Today’s Essential Reads
We’re broadcasting live from Syracuse, which recently became the third city in New York state to ban the natural gas drilling process known as hydraulic fracturing, or fracking. The Syracuse Common Council voted unanimously last week to ban fracking within city limits.
One year from the Presidential election, over 10,000 citizens encircled the mile and a quarter circumference of the White House three times around with lots of people to spare. They had come from all parts of the country, many from swing states wearing Obama buttons next to their Stop Keystone XL buttons.
Okalahoma had the largest earthquake in its recorded history Saturday, a 5.6 on the Richter scale. It appears that Oklahoma has always had a few quakes each year — on average though they were few in number and small in intensity.
A report released by Cuadrilla Resources confirms that hydraulic fracturing, called “fracking,” triggered a series of minor earthquakes in northwest England. The report found that the earthquakes set off by the fracking, which is used to extract natural gas from shale, were between 1.5 and 2.3 on the Richter scale. This would place the seismic events in the category where they would be large enough to be recorded, but unlikely to be felt.
BP OIL SPILL:
Attorney Stuart Smith said Saturday that public concern is escalating as scientists fear fresh BP oil is surfacing at the Deepwater Horizon site is 100 miles from shore and critically acclaimed oil “spill” documentary “The Big Fix” premieres November 12th through the 14th in Los Angeles. The ongoing gushing oil into the Gulf, Corexit carpet-bombing of the region, and subsequent Gulf holocaust comprise not only the nation’s largest eco-catastrophe to date, but also one of the world’s largest and most sinister human rights violations, all exposed in “The Big Fix” that Mr. Stuart says the nation needs to see to stop the government’s irresponsible cover-up.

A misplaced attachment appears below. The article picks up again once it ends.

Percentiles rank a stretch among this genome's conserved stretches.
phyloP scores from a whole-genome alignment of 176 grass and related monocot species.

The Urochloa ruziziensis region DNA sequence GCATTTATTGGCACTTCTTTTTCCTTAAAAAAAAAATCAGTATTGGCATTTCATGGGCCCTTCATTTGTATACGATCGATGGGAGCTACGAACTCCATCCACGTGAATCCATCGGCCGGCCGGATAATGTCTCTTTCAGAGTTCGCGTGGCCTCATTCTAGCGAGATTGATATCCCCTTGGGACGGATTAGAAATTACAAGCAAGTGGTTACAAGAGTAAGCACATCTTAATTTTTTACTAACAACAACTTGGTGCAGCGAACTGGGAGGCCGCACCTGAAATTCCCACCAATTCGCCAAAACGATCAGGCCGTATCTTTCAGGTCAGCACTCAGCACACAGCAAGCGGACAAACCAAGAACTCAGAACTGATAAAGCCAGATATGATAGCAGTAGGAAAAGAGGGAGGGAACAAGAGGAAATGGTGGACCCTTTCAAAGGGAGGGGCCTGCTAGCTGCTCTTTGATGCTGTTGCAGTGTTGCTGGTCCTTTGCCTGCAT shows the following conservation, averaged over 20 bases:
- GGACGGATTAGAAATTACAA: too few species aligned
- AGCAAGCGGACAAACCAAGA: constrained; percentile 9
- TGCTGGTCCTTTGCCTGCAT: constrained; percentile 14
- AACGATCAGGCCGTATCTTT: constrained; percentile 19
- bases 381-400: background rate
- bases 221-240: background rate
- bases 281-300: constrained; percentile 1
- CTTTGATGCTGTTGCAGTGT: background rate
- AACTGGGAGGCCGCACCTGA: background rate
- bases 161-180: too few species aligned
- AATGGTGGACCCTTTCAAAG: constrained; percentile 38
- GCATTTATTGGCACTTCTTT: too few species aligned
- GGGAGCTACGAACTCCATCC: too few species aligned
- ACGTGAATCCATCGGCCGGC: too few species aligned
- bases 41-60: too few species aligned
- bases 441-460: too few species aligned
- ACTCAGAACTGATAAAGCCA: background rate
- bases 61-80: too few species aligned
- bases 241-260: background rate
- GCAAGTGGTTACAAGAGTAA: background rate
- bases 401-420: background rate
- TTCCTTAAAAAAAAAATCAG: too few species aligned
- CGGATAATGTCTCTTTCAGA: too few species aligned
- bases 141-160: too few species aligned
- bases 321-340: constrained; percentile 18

The companies involved in the worst offshore oil spill in U.S. history are trying to prevent government investigations blaming them for the disaster from being used against them by the people and businesses who are suing them.
Federal researchers will visit Terrebonne Parish this week in search of clean-up workers willing to participate in a study into the long-term health effects of last year’s Gulf of Mexico oil spill.
BP will no longer be responsible for cleaning up oil that winds up on shores of the Gulf Coast unless officials can prove it comes from the company’s well that blew out in 2010, causing the worst offshore spill in U.S. history, according to a plan approved by the Coast Guard and obtained by The Associated Press on Tuesday.
Women from 28 prefectures in Japan from Hokkaido to Okinawa sat in front of METI in Tokyo for a week.